|Abstract: The habitual behaviors of spouses toward each other are arguably the most fundamental units of behavior within a marriage, and present the most readily observed and potentially most readily addressed foci for making improvements, including sometimes the so called "private behaviors" of attitudes, opinions, feelings, and the like. Most marriage counseling and therapy however currently uses a cognitive behavioral model, which is invariably far too heavily weighted on the "cognitive" often difficult to understand aspects, and far too light on specifically addressing the behaviors. Changing behavior can often be the most efficient, and effective, way to change attitudes and opinions (it is much easier to feel warmly toward a spouse who hasnt tracked mud over a freshly cleaned floor, over spent the checking account, or made lewd comments to one's boss or in-laws). This paper highlights components of a behaviorally based approach to effecting desired marital behavior change, including identification of desired behaviors, and use of behaviorally sound techniques to develop them into maintained and appropriately generalized habits. The topic and teaching can be helpful for conference attendees applying such behavior change professionally in their practices, as well as within the confines of their own marriages.|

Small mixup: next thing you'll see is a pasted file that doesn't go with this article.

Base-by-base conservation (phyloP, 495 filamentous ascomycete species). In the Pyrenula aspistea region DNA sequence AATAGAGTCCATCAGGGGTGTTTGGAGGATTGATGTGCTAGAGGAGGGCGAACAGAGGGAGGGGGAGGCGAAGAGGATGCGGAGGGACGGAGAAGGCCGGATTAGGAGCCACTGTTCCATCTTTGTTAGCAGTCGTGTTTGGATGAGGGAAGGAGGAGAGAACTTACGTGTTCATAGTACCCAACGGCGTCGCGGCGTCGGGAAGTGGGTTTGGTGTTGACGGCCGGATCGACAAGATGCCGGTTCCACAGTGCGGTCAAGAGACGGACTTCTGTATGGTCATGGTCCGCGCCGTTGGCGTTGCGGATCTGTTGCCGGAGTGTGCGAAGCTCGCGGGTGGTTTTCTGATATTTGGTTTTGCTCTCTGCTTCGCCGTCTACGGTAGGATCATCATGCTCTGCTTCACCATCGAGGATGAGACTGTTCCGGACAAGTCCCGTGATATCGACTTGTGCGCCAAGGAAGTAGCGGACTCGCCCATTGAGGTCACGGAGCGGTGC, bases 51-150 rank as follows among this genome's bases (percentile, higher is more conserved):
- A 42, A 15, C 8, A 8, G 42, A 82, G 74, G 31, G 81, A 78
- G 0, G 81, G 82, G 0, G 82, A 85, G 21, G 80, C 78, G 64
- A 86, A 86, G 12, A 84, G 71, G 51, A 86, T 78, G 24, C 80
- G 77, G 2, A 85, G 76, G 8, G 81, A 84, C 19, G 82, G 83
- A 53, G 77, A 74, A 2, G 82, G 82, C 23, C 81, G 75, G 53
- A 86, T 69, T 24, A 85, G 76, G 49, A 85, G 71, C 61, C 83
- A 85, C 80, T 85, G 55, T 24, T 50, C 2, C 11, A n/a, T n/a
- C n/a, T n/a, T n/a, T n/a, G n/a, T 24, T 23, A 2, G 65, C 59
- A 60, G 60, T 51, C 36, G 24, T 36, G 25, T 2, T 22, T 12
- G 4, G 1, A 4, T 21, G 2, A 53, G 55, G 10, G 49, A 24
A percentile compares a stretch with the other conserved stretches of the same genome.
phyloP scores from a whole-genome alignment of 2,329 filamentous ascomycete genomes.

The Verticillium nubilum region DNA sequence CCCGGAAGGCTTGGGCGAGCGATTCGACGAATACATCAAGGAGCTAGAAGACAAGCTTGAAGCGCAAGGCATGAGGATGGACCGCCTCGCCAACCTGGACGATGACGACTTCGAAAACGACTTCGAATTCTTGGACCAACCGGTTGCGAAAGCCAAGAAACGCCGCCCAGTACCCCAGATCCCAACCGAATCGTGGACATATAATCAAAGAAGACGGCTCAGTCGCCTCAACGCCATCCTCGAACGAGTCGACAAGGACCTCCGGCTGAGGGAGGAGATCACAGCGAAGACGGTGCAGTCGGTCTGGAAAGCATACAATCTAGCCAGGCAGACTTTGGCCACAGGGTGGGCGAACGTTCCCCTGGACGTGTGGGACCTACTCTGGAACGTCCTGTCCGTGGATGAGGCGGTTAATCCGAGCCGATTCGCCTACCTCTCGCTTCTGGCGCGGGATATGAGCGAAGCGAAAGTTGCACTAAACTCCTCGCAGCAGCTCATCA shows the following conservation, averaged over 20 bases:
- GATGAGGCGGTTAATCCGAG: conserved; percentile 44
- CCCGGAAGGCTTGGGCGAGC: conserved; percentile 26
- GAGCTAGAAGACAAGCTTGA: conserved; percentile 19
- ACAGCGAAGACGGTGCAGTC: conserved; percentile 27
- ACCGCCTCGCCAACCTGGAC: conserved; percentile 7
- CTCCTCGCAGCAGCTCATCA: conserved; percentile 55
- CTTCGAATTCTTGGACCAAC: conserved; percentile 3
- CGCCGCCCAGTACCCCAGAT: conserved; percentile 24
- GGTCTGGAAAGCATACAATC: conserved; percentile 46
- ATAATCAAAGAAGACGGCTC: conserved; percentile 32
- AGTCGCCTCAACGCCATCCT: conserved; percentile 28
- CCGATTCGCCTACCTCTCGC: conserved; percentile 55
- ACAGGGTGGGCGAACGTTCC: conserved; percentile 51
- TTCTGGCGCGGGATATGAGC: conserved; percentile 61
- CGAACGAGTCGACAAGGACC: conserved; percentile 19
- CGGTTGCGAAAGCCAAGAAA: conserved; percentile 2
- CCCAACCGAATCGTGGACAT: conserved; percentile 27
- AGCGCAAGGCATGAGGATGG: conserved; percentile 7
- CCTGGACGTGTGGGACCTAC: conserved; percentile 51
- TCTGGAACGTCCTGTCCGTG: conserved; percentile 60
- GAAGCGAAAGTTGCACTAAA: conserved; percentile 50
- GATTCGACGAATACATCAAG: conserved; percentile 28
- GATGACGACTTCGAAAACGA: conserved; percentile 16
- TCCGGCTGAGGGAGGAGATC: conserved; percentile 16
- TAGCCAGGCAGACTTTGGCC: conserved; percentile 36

The behavior is produced by the joint action of three processes: (a) the phylogeny, which is the evolutionary history of the species and the individual's heredity; (b) the ontogeny, a process that refers to the sum of all the experiences of the individual, from conception to the present; and (c) culturing relating to cultural process controllers of human behavior (Skinner, 1953). The behavior is maintained by the reinforcing consequences that it produces, and is classified as appropriate the one established within a range of contingencies that is appropriate to the environment in which the individual is inserted; and inappropriate the one that is not in harmony with the established environmental contingencies, generating negative consequences (Staats & Staats, 1963). The rules are defined as verbal discriminative stimuli, which describe the relationship of a particular behavior with the events that maintain it (Skinner, 1974). Self-rules are described as verbal stimuli specifiers of contingencies; those verbal stimuli are produced by the verbal behavior of the individual to who these contingencies apply (Albuquerque and Silva, 2006). Based on the concepts presented, this paper describes the results obtained with male and female transsexuals seeking in a clinical psychology school for a technical report certifying transsexuality as a first step to perform sex change surgery, and alteration of the legal name. Although the initial goal of the transsexual individuals was just getting the report, it was established as a criterion, a minimum of six months of weekly visits to the clinic. This criterion was established in order to minimize the possibility of errors and to check the need of alteration of rules and self-rules that might generate unrealistic expectations related to both, surgery and after surgery life. During this period it was possible to notice some behavioral characteristics common to this population such as: a) social isolation, depression, self-mutilation, suicide attempts, aggression, prostitution; rigid set of rules related to rights and absence of discrimination; (b) Disbelief in relation to procedures and psychology professionals. In summary, a set of rules and self-rules leading to many difficulties in social interactions, professional, and family, before and after surgery. The goals to be achieved with the population served was the acquisition of a more accurate discrimination of their behavior and its consequences that would serve to change rules and self-rules that prevented a behavior that produces positively reinforcing consequences, and the elimination of risk behavior and aggression.